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 Forum index » Clavia Nord Modular » Nord Modular G2 Discussion
How to get a 1 sample delay?
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Moody33



Joined: Apr 28, 2009
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PostPosted: Thu Jun 10, 2010 3:49 am    Post subject: How to get a 1 sample delay? Reply with quote  Mark this post and the followings unread

Hi.

I need a one sample delay in a signal path, parallel to the original one ( without feedback path). Is it possible in G2 ? In G1?

Thanks a lot.
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3phase



Joined: Jul 27, 2004
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PostPosted: Thu Jun 10, 2010 4:07 am    Post subject: Reply with quote  Mark this post and the followings unread

i think so.. just have forgotten how.. a mixer module with feedback?
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Tim Kleinert



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PostPosted: Thu Jun 10, 2010 4:09 am    Post subject: Reply with quote  Mark this post and the followings unread

Et voilà.

Both audio and control rate version provided (just change in clocking).

It's a cheap spinoff of the zero latency differentiator circuit I did.


1SampleDelay__TK.pch2
 Description:
Delays incoming signal by one sample. Audio and control rate versions.

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 Filename:  1SampleDelay__TK.pch2
 Filesize:  1.13 KB
 Downloaded:  1402 Time(s)

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Moody33



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PostPosted: Thu Jun 10, 2010 4:20 am    Post subject: Reply with quote  Mark this post and the followings unread

Merveilleux !

Thanks tim.

I've find another solution, more expansive than your patch but mine let you choose between 1 to 7 sample delay.

Edit: of course, I think it's possible to do the same with your patch using a clock divider module?


1to7sampledelay.pch2
 Description:

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 Filename:  1to7sampledelay.pch2
 Filesize:  818 Bytes
 Downloaded:  1221 Time(s)

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Tim Kleinert



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PostPosted: Thu Jun 10, 2010 4:34 am    Post subject: Reply with quote  Mark this post and the followings unread

Your design halves the sampling frequency down to 48kHz due to the shift register being clocked at that rate. If that isn't a problem, you might want to try the clocked delay module, as it does the same thing and the delay can be manually adjusted.

My design is an 1-sample delay of the full signal bandwidth. (96k audio or 24k control)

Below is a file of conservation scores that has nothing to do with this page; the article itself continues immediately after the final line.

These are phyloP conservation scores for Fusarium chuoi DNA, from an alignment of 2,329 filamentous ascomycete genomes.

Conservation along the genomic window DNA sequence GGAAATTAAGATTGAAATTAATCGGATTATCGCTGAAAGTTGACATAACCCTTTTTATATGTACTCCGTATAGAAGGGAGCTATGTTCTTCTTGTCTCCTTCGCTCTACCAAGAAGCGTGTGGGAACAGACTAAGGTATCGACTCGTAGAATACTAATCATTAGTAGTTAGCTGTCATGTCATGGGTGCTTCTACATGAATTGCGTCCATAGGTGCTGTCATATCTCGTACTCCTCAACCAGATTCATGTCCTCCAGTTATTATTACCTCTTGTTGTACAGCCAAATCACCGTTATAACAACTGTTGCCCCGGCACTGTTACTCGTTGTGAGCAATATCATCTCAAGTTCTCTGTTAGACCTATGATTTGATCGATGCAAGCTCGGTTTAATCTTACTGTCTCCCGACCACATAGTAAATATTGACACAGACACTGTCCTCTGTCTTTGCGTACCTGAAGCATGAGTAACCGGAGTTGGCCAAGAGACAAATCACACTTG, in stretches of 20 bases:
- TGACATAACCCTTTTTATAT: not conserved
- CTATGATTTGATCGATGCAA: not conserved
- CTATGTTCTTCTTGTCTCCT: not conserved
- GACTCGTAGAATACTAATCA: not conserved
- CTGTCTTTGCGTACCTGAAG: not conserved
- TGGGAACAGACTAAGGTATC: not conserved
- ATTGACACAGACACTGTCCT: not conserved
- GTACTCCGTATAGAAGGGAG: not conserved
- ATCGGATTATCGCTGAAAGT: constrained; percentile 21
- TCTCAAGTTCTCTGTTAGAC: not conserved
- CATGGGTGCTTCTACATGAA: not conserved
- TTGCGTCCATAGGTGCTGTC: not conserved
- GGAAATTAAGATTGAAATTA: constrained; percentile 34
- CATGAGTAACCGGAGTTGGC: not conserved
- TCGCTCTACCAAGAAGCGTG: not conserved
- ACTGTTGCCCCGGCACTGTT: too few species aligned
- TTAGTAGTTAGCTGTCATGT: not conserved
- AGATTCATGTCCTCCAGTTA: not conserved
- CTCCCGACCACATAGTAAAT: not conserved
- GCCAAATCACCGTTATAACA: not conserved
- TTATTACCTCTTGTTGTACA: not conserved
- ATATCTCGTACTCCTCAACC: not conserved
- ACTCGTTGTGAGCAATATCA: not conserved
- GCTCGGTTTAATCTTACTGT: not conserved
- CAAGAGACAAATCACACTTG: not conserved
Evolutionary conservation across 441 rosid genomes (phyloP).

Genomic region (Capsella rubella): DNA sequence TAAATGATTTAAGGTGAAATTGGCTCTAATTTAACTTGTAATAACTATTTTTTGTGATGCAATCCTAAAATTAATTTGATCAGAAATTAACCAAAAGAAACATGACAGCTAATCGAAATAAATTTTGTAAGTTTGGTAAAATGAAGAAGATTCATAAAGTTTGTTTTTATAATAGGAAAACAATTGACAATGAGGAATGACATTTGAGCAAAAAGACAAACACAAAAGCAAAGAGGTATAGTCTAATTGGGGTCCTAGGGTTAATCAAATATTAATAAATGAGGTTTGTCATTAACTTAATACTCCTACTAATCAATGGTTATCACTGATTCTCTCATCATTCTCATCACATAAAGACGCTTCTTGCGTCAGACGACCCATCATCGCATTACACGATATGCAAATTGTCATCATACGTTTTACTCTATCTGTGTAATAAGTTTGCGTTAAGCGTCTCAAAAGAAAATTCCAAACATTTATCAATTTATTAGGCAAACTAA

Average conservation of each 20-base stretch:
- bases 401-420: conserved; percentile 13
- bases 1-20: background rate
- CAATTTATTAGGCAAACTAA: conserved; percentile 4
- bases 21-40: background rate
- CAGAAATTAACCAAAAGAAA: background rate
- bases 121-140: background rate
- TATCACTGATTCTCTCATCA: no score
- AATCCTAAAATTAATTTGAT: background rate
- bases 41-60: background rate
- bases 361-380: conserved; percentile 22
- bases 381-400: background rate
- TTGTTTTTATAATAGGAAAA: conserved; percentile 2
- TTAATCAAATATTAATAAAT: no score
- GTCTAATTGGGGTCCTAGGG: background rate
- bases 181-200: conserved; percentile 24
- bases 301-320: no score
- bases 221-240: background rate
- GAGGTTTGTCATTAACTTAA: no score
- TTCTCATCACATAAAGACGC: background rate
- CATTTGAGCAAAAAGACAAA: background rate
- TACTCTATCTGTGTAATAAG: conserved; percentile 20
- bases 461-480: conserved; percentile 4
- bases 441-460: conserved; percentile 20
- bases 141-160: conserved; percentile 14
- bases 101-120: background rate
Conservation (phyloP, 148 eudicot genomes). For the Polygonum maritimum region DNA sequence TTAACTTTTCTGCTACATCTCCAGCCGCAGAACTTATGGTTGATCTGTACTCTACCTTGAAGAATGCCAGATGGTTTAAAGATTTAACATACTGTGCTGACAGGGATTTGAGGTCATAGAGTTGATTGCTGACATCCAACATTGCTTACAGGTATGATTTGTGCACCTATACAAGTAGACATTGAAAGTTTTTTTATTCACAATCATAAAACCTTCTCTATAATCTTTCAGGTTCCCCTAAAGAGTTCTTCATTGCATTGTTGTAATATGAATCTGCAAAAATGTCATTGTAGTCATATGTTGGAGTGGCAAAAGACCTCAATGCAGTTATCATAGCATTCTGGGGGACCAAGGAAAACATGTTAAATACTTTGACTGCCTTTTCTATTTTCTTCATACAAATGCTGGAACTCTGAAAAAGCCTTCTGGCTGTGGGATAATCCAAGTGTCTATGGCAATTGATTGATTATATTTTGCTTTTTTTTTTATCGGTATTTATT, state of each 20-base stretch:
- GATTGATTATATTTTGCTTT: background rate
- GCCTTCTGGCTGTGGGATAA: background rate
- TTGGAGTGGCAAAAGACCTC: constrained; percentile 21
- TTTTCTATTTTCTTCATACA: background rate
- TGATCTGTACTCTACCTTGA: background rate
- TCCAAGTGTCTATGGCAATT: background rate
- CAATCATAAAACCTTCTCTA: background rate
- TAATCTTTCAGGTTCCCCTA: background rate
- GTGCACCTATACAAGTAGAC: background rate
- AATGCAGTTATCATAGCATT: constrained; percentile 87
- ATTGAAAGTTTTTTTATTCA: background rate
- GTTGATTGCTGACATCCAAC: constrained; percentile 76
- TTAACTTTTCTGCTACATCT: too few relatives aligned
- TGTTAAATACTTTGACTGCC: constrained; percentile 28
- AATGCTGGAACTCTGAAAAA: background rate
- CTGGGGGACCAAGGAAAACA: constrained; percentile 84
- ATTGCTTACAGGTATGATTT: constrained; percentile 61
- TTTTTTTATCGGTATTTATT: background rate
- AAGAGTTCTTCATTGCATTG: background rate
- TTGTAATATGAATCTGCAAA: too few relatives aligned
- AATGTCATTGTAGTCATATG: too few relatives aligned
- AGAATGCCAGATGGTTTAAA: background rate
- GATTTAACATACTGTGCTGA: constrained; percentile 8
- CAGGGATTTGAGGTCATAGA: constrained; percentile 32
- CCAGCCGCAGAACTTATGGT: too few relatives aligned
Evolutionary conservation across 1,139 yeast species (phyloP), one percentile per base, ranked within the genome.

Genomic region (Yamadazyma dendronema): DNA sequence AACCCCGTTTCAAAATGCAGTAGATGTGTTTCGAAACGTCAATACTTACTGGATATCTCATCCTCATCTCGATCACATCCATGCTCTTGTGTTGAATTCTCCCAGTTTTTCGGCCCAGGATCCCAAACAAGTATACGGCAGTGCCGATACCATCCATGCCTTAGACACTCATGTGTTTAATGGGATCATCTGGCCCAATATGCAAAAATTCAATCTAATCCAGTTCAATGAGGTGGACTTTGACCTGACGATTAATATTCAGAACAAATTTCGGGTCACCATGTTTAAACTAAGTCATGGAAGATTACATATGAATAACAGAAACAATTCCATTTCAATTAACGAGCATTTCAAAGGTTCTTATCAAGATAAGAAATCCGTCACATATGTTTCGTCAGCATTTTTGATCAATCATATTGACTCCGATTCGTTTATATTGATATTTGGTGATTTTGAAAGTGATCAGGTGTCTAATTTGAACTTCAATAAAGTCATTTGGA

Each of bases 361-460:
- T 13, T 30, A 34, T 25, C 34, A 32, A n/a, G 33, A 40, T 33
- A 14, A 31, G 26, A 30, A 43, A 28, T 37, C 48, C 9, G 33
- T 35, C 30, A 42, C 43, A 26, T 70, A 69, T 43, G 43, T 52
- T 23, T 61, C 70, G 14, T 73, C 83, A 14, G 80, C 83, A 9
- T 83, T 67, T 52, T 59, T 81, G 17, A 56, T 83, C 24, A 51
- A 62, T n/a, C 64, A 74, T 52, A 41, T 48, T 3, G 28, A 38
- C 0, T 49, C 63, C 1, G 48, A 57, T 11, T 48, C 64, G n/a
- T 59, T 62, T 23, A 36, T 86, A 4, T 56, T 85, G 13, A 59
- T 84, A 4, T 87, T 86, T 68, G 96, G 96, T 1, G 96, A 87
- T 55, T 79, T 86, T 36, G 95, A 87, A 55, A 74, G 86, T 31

cheers,
t
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Moody33



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PostPosted: Thu Jun 10, 2010 4:52 am    Post subject: Reply with quote  Mark this post and the followings unread

Oooppss. Sorry for my mistake. Nevermind, your patch do the job far better.
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Moody33



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PostPosted: Thu Jun 10, 2010 6:41 am    Post subject: Reply with quote  Mark this post and the followings unread

Just a question: Since 1000/96000=0,010416666 and the delay module min value show 0,01ms , I'm asking if the delay module give exactly a one sample delay?
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Tim Kleinert



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PostPosted: Thu Jun 10, 2010 8:41 am    Post subject: Reply with quote  Mark this post and the followings unread

A good idea. The delay lines can be used in a sample-accurate context. I do this often for the pseudo-sampling and pseudo-RAM circuits. However one has to be careful because the delay line taps are interpolated.

But I probed and measured and found the correct delay time offset for exactly one sample delay (it's 100% precise).

So yeah, this works great, and we are down to two modules. (A 5ms delay module and a constant module to get the precise tap offset).

Thanks for the idea. Smile My klutzy old differentiator design is obsolete now.


1SampleDelay2_TK.pch2
 Description:
1-sample delay for audio. Far more elegant technique by using precisely calibrated delay tap offset.

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 Filename:  1SampleDelay2_TK.pch2
 Filesize:  840 Bytes